American Robin

American Robin
Photo: Inge Curtis

Early colonists in North America who felt homesick called some of the birds they saw by the names of those they grew up with 3,000 miles away—blackbirds, goldfinches, robins, et cetera—although not necessarily related and have different habits and songs.

Take, for example, the American Robin. It belongs to the thrush family whereas robins across the Pond are insectivores, more closely related to the nightingale (both formerly classified as thrushes). It’s a bigger bird than the European and has an orange breast instead of red (hence in Germany Rotkehlchen, France rouge-gorge, and Britain robin redbreast). Both are fairly trusting of humans and abundant in gardens and parks. In Britain, the robin became associated with Christmas, often featuring on greeting cards (see Christmas Birds in Archive for December 2013).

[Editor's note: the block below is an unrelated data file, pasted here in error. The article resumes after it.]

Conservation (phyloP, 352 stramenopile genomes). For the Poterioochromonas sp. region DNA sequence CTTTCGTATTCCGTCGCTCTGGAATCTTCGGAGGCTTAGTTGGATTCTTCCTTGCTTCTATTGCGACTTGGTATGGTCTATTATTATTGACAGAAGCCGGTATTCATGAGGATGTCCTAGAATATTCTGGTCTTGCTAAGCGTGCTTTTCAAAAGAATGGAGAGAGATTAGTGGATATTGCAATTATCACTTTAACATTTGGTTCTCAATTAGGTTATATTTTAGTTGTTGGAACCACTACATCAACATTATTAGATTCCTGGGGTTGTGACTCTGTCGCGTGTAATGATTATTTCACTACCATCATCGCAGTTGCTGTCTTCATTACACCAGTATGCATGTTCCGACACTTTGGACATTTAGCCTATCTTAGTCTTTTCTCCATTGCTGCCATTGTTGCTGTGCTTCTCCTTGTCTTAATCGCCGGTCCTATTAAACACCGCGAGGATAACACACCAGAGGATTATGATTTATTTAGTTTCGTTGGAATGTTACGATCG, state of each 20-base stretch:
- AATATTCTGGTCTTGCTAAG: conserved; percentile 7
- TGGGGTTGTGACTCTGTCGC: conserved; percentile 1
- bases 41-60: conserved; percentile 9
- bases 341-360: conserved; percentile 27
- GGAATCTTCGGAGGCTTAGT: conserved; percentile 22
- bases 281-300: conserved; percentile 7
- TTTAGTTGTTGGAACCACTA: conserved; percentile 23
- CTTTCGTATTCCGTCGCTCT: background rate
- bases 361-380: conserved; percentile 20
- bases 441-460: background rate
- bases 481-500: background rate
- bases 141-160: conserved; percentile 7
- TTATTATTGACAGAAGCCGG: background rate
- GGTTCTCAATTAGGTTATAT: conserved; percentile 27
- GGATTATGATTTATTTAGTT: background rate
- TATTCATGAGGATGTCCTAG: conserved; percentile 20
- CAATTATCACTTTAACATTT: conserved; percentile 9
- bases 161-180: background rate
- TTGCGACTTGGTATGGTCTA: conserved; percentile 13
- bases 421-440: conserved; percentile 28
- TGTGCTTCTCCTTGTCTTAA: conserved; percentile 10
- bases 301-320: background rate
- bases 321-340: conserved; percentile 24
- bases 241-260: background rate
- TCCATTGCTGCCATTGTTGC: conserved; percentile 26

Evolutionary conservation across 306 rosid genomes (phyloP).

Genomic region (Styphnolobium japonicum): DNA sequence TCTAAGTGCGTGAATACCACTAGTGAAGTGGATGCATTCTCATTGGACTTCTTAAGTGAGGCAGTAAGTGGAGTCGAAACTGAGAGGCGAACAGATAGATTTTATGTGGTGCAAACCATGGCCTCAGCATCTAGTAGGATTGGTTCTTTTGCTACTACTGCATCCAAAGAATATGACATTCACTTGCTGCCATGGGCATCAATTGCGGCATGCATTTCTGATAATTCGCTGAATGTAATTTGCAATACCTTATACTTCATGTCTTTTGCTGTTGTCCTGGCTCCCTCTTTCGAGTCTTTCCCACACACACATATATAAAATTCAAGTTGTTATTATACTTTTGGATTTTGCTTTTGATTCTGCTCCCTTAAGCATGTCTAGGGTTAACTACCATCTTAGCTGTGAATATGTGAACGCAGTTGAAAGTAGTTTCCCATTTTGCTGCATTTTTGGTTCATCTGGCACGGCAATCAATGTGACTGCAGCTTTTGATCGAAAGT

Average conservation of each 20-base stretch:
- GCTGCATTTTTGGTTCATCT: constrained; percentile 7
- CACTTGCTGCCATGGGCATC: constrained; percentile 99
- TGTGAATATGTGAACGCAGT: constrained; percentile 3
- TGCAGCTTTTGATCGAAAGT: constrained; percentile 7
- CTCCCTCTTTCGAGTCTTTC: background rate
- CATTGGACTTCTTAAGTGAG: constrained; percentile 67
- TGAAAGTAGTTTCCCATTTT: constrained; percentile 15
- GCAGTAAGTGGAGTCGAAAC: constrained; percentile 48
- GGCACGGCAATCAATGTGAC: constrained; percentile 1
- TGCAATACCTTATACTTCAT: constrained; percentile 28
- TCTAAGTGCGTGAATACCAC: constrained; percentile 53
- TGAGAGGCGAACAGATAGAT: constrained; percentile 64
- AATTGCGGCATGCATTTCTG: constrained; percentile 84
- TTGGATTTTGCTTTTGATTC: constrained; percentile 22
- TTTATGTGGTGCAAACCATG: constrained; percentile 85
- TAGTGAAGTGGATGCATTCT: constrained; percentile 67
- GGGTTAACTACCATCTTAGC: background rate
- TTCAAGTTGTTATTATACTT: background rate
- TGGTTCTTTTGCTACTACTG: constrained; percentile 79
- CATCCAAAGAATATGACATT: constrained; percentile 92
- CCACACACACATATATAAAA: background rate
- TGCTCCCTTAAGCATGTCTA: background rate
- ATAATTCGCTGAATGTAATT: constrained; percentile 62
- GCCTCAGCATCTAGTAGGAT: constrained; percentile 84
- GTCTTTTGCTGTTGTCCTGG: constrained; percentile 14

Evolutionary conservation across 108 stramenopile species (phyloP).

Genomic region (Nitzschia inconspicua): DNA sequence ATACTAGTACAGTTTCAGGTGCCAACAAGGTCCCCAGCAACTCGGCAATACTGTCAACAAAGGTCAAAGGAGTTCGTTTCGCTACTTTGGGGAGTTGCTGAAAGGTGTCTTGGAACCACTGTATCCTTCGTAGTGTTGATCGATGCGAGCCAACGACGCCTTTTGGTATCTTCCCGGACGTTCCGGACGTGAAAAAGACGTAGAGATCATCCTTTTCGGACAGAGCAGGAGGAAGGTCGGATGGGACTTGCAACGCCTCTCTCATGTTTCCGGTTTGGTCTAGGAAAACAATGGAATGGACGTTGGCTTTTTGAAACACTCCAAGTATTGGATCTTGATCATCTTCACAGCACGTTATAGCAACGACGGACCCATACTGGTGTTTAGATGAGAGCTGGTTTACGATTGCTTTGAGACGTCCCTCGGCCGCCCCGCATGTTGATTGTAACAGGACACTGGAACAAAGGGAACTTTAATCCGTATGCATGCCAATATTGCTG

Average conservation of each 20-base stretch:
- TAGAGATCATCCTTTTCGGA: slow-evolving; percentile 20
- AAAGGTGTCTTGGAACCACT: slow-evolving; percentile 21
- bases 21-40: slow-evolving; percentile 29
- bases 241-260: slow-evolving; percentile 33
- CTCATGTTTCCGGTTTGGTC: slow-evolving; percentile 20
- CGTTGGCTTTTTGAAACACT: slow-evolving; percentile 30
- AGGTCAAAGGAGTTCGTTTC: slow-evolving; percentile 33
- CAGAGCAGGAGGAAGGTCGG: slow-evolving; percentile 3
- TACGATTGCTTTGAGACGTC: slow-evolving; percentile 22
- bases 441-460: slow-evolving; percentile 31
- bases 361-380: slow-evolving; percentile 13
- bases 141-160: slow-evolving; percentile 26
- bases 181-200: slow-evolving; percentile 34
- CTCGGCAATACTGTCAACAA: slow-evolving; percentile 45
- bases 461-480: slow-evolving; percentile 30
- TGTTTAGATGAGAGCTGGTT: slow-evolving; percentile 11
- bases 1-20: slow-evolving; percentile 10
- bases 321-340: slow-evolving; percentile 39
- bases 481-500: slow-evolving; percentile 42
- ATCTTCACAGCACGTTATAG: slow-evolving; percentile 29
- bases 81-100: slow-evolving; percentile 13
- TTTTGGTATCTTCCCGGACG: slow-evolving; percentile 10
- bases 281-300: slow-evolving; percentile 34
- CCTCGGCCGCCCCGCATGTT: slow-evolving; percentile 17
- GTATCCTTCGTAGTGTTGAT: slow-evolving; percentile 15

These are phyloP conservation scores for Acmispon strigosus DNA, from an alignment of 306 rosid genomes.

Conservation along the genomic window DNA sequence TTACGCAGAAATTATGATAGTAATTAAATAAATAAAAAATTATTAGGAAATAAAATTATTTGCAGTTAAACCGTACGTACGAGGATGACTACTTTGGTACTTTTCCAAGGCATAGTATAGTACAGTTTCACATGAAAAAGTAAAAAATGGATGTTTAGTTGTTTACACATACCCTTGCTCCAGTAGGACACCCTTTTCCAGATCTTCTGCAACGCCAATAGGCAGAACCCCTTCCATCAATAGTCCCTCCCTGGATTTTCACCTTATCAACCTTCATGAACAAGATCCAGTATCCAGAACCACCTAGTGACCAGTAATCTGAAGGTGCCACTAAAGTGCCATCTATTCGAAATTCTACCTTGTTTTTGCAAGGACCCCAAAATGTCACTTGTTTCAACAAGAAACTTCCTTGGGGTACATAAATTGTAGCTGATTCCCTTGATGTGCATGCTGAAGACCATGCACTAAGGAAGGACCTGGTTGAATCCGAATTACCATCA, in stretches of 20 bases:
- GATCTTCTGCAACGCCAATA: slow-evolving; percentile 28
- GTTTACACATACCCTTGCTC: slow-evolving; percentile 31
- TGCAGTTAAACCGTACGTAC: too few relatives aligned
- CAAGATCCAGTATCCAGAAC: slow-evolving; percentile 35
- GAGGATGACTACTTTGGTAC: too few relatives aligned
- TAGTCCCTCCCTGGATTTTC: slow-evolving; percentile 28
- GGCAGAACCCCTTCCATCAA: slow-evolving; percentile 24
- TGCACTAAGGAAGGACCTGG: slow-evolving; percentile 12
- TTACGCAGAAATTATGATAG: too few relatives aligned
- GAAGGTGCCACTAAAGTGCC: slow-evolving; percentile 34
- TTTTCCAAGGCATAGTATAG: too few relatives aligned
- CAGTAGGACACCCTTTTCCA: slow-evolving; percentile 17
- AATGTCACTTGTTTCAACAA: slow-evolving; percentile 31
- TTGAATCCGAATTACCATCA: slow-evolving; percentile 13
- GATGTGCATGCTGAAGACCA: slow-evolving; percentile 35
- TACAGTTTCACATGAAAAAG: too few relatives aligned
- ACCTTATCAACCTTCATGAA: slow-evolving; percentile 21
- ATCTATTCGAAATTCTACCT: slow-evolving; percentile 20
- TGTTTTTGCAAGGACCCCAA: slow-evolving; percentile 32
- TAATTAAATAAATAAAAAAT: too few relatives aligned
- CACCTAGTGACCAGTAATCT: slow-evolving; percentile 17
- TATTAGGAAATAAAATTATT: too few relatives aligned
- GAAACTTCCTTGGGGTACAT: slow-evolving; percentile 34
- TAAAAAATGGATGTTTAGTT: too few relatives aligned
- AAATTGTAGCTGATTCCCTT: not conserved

By Roger Gosden

A British and American scientist specializing in reproduction & embryology whose career spanned from Cambridge to Cornell's Weill Medical College in NYC. He married Lucinda Veeck, the embryologist for the first successful IVF team in America. They retired to Virginia, where he became a master naturalist and writer affiliated with William & Mary.

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